Feed-induced gut inflammation and oxidative stress in chickens; what antibiotic growth promoters actually hide

calendar icon 1 December 2020
clock icon 5 minute read

This kind of intestinal disorders are more prominent in chicks previously naive to inflammation-inducing feed ingredients. Therefore, young chicks react through an inflammation response that may end up being complicated by opportunistic bacterial pathogens present in their immature gut. However, when AGP are added to feed, such feed-induced inflammatory responses are mitigated by the anti-inflammatory effect of AGP.

Anti-inflammatory effect of AGP

In recent years, the antimicrobial effect of AGP has been questioned, since the concentrations they reach in the intestinal lumen are sub-therapeutic and therefore lower than the minimum inhibitory concentrations for pathogens. Furthermore, uninterrupted use of AGP induces antibiotic resistance in pathogens. On the contrary, the anti-inflammatory effect of AGP, as their main mechanism of action, has been gaining relevance. What many antibiotics have indeed in common is that they accumulate in inflammatory cells. Consequently, most accumulated antibiotics can inhibit phagocytic inflammatory cells of the innate immune response in the intestine. The relevant outcome of this accumulation in phagocytic cells is the reduction of the inflammatory response. Therefore, the levels of pro-inflammatory cytokines are lower in AGP-treated animals, which in turn will result in lower catabolic inducement, typical of inflammation (Niewold, 2007). In other words, AGP inhibit inflammatory responses that slow the growth of chickens. Therefore, when there is no AGP in the feed, the feed-induced sterile inflammations reemerge. A good strategy will be trying to minimize the occurrence of such feed-induced inflammations beforehand by reducing the amount of dietary stimuli (e.g. ANF) in the basal diet, instead of mitigating them with AGP once they settle down in the intestine (Figure 2).

In conclusion, feed-induced sterile inflammations and oxidative stress in chickens can come from quite a few ingredients. The resulting inflammation-oxidative stress vicious cycle impairs health and performance. Therefore, we should ensure that our AGP-free feed does not contain ingredients that are likely to stimulate inflammation or, at least, we must reduce the amount of anti-nutritional factors in feed as much as possible. This is particularly important in (pre-) starter feed. The sooner we nip the aforementioned vicious cycle in the bud, the better.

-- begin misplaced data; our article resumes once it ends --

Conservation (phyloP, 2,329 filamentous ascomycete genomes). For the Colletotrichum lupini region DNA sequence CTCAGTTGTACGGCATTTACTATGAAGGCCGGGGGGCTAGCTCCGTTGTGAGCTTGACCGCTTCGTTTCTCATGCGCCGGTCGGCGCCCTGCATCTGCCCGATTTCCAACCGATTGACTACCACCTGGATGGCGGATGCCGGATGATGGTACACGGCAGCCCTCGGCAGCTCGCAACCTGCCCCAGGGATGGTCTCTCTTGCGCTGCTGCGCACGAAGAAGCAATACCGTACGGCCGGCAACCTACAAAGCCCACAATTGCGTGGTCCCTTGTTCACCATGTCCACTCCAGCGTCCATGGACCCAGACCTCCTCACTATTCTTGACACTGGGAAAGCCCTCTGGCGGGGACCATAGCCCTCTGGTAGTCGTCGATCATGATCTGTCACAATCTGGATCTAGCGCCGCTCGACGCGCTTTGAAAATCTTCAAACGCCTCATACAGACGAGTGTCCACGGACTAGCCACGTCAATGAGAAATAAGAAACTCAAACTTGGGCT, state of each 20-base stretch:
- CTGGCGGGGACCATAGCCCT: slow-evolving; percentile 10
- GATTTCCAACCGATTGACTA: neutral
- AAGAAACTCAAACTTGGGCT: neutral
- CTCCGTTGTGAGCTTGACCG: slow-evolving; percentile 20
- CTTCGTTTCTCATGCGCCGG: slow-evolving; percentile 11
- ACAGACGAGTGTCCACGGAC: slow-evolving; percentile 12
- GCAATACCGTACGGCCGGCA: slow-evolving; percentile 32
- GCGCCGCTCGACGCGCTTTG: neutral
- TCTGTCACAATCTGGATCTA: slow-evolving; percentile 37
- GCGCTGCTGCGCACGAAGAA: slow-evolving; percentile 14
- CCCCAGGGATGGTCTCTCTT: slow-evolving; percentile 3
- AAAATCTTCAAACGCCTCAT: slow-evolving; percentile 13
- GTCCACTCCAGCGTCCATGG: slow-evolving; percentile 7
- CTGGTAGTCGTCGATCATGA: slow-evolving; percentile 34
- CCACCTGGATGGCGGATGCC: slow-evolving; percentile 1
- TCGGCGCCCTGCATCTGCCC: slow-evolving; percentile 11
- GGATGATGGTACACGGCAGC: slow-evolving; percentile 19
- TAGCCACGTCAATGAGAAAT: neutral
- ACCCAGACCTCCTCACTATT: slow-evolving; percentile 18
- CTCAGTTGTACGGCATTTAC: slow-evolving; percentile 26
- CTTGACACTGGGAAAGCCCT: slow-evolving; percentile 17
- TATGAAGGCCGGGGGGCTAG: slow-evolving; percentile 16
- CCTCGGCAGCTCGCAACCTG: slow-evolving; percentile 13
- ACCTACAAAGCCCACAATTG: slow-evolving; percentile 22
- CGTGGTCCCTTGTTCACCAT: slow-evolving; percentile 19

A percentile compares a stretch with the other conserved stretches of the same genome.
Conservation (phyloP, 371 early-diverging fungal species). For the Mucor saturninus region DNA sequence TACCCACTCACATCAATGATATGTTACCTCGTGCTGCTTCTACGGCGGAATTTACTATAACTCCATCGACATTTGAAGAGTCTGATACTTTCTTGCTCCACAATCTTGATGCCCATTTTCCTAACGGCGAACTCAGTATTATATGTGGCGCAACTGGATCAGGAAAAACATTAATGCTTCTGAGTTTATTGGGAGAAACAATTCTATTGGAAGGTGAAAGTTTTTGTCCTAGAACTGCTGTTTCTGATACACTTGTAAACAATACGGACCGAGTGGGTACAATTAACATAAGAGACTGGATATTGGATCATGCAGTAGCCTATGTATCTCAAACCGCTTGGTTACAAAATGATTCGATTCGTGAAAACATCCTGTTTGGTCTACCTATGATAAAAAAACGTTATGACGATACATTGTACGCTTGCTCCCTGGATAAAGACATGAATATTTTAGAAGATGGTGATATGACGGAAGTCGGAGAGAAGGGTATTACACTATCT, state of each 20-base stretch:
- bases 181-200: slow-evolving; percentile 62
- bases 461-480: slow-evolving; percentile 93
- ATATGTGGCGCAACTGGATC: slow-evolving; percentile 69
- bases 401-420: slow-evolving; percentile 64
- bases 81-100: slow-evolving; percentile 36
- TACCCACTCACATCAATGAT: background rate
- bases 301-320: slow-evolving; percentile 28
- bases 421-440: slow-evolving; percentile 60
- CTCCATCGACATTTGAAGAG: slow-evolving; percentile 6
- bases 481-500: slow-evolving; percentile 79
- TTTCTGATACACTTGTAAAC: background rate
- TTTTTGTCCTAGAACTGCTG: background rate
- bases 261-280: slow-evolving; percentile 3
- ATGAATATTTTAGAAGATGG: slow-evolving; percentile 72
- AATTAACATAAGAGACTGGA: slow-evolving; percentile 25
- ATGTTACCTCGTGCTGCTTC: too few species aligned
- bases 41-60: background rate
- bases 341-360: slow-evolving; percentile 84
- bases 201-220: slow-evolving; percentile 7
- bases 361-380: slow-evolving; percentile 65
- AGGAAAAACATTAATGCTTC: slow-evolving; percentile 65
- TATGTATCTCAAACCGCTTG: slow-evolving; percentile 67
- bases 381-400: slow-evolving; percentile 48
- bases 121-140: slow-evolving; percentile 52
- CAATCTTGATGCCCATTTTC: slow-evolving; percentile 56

Figure 1. Feed-induced inflammation / oxidative stress vicious circle
Figure 1. Feed-induced inflammation / oxidative stress vicious circle

This kind of intestinal disorders are more prominent in chicks previously naive to inflammation-inducing feed ingredients. Therefore, young chicks react through an inflammation response that may end up being complicated by opportunistic bacterial pathogens present in their immature gut. However, when AGP are added to feed, such feed-induced inflammatory responses are mitigated by the anti-inflammatory effect of AGP.

Anti-inflammatory effect of AGP

In recent years, the antimicrobial effect of AGP has been questioned, since the concentrations they reach in the intestinal lumen are sub-therapeutic and therefore lower than the minimum inhibitory concentrations for pathogens. Furthermore, uninterrupted use of AGP induces antibiotic resistance in pathogens. On the contrary, the anti-inflammatory effect of AGP, as their main mechanism of action, has been gaining relevance. What many antibiotics have indeed in common is that they accumulate in inflammatory cells. Consequently, most accumulated antibiotics can inhibit phagocytic inflammatory cells of the innate immune response in the intestine. The relevant outcome of this accumulation in phagocytic cells is the reduction of the inflammatory response. Therefore, the levels of pro-inflammatory cytokines are lower in AGP-treated animals, which in turn will result in lower catabolic inducement, typical of inflammation (Niewold, 2007). In other words, AGP inhibit inflammatory responses that slow the growth of chickens. Therefore, when there is no AGP in the feed, the feed-induced sterile inflammations reemerge. A good strategy will be trying to minimize the occurrence of such feed-induced inflammations beforehand by reducing the amount of dietary stimuli (e.g. ANF) in the basal diet, instead of mitigating them with AGP once they settle down in the intestine (Figure 2).

In conclusion, feed-induced sterile inflammations and oxidative stress in chickens can come from quite a few ingredients. The resulting inflammation-oxidative stress vicious cycle impairs health and performance. Therefore, we should ensure that our AGP-free feed does not contain ingredients that are likely to stimulate inflammation or, at least, we must reduce the amount of anti-nutritional factors in feed as much as possible. This is particularly important in (pre-) starter feed. The sooner we nip the aforementioned vicious cycle in the bud, the better.

Figure 2. Anti-inflammatory effect of AGP and scenarios without AGP
Figure 2. Anti-inflammatory effect of AGP and scenarios without AGP

A: No AGP in feed and inflammation-inducing dietary stimuli
B: AGP in feed and inflammation-inducing dietary stimuli
C: No AGP in feed and reduction of the inflammation-inducing stimuli

References
References
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Alfred Blanch

Poultry Category Manager at Hamlet Protein A/S (Horsens, Denmark).

Christine Brøkner

Former Technical Manager at Hamlet Protein
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